Since DNA from ancient sources is generally believed to be of low copy number, despite minimal attention towards direct measurement of DNA loss accumulated through the extraction process, the current study developed synthesized “standards” to measure the efficiency of some common DNA extraction methods for degraded skeletal samples, and used quantitative PCR to estimate a known quantity of DNA subjected to a given extraction method (i.e. “copies in”) versus quantity of DNA retained (i.e. “copies out”).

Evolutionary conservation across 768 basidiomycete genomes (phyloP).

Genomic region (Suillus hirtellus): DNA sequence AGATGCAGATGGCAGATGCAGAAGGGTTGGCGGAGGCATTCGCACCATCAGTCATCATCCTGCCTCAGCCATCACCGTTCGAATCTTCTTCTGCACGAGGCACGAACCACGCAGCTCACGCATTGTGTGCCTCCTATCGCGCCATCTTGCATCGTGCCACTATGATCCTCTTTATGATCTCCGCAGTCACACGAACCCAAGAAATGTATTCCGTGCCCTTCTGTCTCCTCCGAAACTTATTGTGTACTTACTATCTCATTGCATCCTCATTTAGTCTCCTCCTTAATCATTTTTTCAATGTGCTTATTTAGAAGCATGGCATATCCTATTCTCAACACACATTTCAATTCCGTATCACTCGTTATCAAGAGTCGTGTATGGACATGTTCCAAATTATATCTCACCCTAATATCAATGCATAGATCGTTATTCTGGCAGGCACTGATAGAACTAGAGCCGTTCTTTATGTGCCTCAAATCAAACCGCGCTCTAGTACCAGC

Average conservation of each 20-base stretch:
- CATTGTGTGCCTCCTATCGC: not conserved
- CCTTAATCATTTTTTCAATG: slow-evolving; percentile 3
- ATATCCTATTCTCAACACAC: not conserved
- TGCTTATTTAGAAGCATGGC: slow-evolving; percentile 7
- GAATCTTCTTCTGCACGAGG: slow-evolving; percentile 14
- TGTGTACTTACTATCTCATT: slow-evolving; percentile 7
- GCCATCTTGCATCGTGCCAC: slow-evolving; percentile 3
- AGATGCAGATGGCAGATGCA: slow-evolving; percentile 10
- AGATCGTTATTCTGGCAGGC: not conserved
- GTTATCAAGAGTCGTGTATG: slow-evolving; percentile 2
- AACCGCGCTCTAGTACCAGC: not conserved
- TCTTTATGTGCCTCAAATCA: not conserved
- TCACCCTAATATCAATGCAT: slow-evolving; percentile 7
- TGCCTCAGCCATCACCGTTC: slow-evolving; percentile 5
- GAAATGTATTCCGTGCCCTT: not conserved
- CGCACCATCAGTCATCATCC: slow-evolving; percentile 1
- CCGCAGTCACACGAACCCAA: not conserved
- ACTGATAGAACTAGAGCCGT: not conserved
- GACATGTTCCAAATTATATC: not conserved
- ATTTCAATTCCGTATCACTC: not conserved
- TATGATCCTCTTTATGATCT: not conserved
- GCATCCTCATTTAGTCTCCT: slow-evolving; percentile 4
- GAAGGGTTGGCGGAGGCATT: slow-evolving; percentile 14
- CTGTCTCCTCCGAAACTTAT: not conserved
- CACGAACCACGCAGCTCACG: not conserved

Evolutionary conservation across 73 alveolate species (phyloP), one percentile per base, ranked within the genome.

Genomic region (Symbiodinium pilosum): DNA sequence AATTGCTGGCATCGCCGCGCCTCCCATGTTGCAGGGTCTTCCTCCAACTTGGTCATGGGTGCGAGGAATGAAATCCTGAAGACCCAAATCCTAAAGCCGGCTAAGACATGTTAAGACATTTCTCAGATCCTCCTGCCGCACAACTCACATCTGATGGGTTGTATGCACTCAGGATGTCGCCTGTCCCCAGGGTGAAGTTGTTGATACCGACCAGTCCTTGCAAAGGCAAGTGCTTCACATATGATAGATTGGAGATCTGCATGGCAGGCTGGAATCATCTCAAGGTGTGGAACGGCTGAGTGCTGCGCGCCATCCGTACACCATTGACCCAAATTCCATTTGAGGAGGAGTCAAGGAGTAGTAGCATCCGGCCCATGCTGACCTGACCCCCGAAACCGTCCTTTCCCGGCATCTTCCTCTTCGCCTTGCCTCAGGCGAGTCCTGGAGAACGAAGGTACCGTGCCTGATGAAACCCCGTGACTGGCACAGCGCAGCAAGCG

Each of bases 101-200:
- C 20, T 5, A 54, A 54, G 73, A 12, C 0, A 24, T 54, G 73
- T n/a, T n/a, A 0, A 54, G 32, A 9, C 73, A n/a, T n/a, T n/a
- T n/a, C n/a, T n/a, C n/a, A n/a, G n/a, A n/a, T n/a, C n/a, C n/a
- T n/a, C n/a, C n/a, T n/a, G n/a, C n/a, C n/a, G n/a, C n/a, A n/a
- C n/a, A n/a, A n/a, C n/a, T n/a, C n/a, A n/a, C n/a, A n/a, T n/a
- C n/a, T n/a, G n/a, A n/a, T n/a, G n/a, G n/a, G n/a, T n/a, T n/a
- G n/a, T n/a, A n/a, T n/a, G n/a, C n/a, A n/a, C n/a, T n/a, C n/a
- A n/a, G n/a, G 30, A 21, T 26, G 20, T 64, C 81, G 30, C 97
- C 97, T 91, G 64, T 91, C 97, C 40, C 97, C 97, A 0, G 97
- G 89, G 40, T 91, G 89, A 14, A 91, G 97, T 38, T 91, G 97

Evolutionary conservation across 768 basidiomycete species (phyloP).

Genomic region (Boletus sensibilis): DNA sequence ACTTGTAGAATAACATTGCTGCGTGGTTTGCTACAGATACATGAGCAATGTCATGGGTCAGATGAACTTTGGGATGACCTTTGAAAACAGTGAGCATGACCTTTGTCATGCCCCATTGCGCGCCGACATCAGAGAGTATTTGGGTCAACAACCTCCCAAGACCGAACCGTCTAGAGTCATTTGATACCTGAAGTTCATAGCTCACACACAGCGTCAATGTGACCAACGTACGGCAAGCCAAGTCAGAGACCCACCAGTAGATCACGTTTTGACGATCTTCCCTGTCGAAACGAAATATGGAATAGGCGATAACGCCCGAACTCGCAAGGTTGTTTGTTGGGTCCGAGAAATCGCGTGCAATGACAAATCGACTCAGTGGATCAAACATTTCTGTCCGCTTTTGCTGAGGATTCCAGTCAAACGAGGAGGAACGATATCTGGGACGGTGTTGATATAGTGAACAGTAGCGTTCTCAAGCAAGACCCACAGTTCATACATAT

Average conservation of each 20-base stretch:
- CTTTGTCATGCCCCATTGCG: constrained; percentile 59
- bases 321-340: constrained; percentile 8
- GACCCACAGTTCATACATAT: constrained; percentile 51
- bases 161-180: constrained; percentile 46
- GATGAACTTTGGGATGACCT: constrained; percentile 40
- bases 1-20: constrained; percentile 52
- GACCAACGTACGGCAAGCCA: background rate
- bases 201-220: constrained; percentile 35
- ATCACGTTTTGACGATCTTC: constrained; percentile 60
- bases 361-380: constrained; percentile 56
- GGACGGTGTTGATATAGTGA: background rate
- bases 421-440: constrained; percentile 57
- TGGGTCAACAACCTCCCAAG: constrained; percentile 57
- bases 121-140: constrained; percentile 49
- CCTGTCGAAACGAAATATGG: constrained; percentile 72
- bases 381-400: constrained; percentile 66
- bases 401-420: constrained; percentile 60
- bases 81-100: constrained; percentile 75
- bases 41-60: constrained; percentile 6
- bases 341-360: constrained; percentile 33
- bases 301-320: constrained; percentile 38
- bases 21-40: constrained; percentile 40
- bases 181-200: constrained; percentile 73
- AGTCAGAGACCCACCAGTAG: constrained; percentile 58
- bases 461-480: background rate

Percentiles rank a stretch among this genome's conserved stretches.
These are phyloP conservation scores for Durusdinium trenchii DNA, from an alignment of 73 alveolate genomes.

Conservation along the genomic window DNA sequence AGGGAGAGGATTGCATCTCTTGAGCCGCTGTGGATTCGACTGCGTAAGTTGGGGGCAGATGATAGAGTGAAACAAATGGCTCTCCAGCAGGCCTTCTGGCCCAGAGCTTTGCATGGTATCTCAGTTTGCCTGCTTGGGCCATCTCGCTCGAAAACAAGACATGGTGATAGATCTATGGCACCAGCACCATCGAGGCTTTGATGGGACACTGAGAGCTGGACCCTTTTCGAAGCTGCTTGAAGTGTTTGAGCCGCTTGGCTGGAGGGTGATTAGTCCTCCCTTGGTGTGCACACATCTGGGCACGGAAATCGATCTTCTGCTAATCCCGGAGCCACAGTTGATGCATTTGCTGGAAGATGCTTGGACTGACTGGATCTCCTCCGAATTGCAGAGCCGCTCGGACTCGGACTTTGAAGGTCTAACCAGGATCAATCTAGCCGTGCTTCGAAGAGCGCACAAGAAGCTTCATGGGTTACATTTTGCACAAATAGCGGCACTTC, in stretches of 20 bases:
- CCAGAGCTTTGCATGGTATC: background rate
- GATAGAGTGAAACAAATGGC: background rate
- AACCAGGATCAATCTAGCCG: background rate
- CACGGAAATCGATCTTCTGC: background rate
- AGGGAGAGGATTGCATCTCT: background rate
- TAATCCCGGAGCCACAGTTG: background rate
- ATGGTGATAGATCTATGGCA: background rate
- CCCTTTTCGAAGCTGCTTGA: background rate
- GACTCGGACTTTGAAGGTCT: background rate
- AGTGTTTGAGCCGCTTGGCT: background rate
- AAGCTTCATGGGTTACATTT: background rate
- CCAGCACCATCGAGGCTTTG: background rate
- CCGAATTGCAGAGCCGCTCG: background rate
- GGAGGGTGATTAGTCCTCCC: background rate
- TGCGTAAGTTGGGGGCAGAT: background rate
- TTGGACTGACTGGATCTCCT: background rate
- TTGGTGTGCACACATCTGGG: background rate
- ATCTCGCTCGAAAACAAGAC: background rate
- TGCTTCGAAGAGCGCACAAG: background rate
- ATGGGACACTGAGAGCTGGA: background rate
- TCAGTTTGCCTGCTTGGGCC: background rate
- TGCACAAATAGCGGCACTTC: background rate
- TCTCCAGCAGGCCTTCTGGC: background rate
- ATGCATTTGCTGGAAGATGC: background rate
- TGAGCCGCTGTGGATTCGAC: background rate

The study found that all methods performed poorly in retaining short segments of DNA, giving low copy number results even when pre-extraction copy numbers exceeded those expected of ancient samples. These findings challenge low copy number expectations, suggesting that ancient specimens may contain far more preserved genetic material than previously recognized. Furthermore, they emphasize the importance of optimizing and/or developing specialized extraction methods for retrieving degraded DNA. (publisher abstract modified)